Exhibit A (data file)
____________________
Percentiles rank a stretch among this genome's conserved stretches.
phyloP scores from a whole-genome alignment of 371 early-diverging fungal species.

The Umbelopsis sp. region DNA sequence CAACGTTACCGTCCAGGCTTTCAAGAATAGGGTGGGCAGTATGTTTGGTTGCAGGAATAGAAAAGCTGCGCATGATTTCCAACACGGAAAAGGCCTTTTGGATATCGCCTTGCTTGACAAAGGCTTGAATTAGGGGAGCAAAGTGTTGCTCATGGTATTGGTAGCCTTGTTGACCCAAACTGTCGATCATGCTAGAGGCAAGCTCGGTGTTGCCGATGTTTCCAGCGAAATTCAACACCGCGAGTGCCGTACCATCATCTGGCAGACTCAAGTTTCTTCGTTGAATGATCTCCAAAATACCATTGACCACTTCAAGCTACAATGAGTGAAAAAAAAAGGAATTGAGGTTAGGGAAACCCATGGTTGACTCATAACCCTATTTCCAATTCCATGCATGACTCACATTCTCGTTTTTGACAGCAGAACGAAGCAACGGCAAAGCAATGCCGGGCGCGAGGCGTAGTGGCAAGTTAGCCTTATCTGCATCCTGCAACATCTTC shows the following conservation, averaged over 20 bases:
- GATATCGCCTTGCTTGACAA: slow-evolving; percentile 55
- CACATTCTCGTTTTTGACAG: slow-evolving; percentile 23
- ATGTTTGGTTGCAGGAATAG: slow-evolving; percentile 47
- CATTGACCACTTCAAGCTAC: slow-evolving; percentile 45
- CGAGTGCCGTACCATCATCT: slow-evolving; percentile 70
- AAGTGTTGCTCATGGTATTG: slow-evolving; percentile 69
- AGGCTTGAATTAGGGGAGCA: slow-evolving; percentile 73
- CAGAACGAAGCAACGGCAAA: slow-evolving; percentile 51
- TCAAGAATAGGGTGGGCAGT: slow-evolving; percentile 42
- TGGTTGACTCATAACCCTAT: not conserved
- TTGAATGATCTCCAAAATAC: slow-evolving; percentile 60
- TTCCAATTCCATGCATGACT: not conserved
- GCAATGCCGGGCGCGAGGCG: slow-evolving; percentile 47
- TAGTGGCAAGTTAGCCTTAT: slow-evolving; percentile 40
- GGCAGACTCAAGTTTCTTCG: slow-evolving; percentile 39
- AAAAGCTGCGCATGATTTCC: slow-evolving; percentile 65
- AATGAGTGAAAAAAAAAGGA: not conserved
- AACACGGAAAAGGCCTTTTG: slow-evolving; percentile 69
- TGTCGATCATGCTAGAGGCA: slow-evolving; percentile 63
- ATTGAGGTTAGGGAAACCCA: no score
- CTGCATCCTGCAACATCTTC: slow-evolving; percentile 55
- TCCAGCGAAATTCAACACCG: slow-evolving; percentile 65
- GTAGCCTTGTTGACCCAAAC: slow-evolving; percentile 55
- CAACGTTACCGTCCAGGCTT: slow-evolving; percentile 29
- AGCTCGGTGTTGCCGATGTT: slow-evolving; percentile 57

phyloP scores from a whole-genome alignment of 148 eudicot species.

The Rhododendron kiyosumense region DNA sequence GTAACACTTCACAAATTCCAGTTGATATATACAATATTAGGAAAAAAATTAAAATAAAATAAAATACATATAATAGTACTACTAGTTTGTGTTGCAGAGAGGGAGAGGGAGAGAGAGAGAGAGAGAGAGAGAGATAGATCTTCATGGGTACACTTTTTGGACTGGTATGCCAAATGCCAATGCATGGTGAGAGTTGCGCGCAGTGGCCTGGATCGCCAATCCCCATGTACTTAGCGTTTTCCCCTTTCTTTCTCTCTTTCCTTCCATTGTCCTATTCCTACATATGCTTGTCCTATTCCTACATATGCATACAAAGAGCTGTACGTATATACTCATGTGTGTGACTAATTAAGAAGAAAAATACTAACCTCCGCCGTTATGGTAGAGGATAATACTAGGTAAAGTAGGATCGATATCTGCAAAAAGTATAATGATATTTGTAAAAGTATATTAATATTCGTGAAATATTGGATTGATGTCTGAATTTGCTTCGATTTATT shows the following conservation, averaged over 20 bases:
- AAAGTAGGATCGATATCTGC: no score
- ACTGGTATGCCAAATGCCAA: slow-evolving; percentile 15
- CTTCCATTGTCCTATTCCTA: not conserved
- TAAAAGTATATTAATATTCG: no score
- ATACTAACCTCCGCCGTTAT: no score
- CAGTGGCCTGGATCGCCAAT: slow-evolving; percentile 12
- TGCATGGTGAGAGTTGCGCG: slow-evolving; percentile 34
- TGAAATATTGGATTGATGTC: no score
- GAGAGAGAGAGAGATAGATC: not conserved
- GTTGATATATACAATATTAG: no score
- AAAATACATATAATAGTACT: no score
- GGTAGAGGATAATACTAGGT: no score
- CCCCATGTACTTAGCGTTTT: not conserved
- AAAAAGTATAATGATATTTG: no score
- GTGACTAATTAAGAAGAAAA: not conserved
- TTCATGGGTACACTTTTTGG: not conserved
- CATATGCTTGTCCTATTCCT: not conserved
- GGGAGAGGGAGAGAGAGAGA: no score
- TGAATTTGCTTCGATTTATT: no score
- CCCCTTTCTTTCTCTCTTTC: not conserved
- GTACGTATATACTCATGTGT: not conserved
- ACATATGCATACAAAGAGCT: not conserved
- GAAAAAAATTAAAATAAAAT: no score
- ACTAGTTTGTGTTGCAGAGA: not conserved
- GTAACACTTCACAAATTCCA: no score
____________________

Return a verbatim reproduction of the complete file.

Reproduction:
Percentiles rank a stretch among this genome's conserved stretches.
phyloP scores from a whole-genome alignment of 371 early-diverging fungal species.

The Umbelopsis sp. region DNA sequence CAACGTTACCGTCCAGGCTTTCAAGAATAGGGTGGGCAGTATGTTTGGTTGCAGGAATAGAAAAGCTGCGCATGATTTCCAACACGGAAAAGGCCTTTTGGATATCGCCTTGCTTGACAAAGGCTTGAATTAGGGGAGCAAAGTGTTGCTCATGGTATTGGTAGCCTTGTTGACCCAAACTGTCGATCATGCTAGAGGCAAGCTCGGTGTTGCCGATGTTTCCAGCGAAATTCAACACCGCGAGTGCCGTACCATCATCTGGCAGACTCAAGTTTCTTCGTTGAATGATCTCCAAAATACCATTGACCACTTCAAGCTACAATGAGTGAAAAAAAAAGGAATTGAGGTTAGGGAAACCCATGGTTGACTCATAACCCTATTTCCAATTCCATGCATGACTCACATTCTCGTTTTTGACAGCAGAACGAAGCAACGGCAAAGCAATGCCGGGCGCGAGGCGTAGTGGCAAGTTAGCCTTATCTGCATCCTGCAACATCTTC shows the following conservation, averaged over 20 bases:
- GATATCGCCTTGCTTGACAA: slow-evolving; percentile 55
- CACATTCTCGTTTTTGACAG: slow-evolving; percentile 23
- ATGTTTGGTTGCAGGAATAG: slow-evolving; percentile 47
- CATTGACCACTTCAAGCTAC: slow-evolving; percentile 45
- CGAGTGCCGTACCATCATCT: slow-evolving; percentile 70
- AAGTGTTGCTCATGGTATTG: slow-evolving; percentile 69
- AGGCTTGAATTAGGGGAGCA: slow-evolving; percentile 73
- CAGAACGAAGCAACGGCAAA: slow-evolving; percentile 51
- TCAAGAATAGGGTGGGCAGT: slow-evolving; percentile 42
- TGGTTGACTCATAACCCTAT: not conserved
- TTGAATGATCTCCAAAATAC: slow-evolving; percentile 60
- TTCCAATTCCATGCATGACT: not conserved
- GCAATGCCGGGCGCGAGGCG: slow-evolving; percentile 47
- TAGTGGCAAGTTAGCCTTAT: slow-evolving; percentile 40
- GGCAGACTCAAGTTTCTTCG: slow-evolving; percentile 39
- AAAAGCTGCGCATGATTTCC: slow-evolving; percentile 65
- AATGAGTGAAAAAAAAAGGA: not conserved
- AACACGGAAAAGGCCTTTTG: slow-evolving; percentile 69
- TGTCGATCATGCTAGAGGCA: slow-evolving; percentile 63
- ATTGAGGTTAGGGAAACCCA: no score
- CTGCATCCTGCAACATCTTC: slow-evolving; percentile 55
- TCCAGCGAAATTCAACACCG: slow-evolving; percentile 65
- GTAGCCTTGTTGACCCAAAC: slow-evolving; percentile 55
- CAACGTTACCGTCCAGGCTT: slow-evolving; percentile 29
- AGCTCGGTGTTGCCGATGTT: slow-evolving; percentile 57

phyloP scores from a whole-genome alignment of 148 eudicot species.

The Rhododendron kiyosumense region DNA sequence GTAACACTTCACAAATTCCAGTTGATATATACAATATTAGGAAAAAAATTAAAATAAAATAAAATACATATAATAGTACTACTAGTTTGTGTTGCAGAGAGGGAGAGGGAGAGAGAGAGAGAGAGAGAGAGAGATAGATCTTCATGGGTACACTTTTTGGACTGGTATGCCAAATGCCAATGCATGGTGAGAGTTGCGCGCAGTGGCCTGGATCGCCAATCCCCATGTACTTAGCGTTTTCCCCTTTCTTTCTCTCTTTCCTTCCATTGTCCTATTCCTACATATGCTTGTCCTATTCCTACATATGCATACAAAGAGCTGTACGTATATACTCATGTGTGTGACTAATTAAGAAGAAAAATACTAACCTCCGCCGTTATGGTAGAGGATAATACTAGGTAAAGTAGGATCGATATCTGCAAAAAGTATAATGATATTTGTAAAAGTATATTAATATTCGTGAAATATTGGATTGATGTCTGAATTTGCTTCGATTTATT shows the following conservation, averaged over 20 bases:
- AAAGTAGGATCGATATCTGC: no score
- ACTGGTATGCCAAATGCCAA: slow-evolving; percentile 15
- CTTCCATTGTCCTATTCCTA: not conserved
- TAAAAGTATATTAATATTCG: no score
- ATACTAACCTCCGCCGTTAT: no score
- CAGTGGCCTGGATCGCCAAT: slow-evolving; percentile 12
- TGCATGGTGAGAGTTGCGCG: slow-evolving; percentile 34
- TGAAATATTGGATTGATGTC: no score
- GAGAGAGAGAGAGATAGATC: not conserved
- GTTGATATATACAATATTAG: no score
- AAAATACATATAATAGTACT: no score
- GGTAGAGGATAATACTAGGT: no score
- CCCCATGTACTTAGCGTTTT: not conserved
- AAAAAGTATAATGATATTTG: no score
- GTGACTAATTAAGAAGAAAA: not conserved
- TTCATGGGTACACTTTTTGG: not conserved
- CATATGCTTGTCCTATTCCT: not conserved
- GGGAGAGGGAGAGAGAGAGA: no score
- TGAATTTGCTTCGATTTATT: no score
- CCCCTTTCTTTCTCTCTTTC: not conserved
- GTACGTATATACTCATGTGT: not conserved
- ACATATGCATACAAAGAGCT: not conserved
- GAAAAAAATTAAAATAAAAT: no score
- ACTAGTTTGTGTTGCAGAGA: not conserved
- GTAACACTTCACAAATTCCA: no score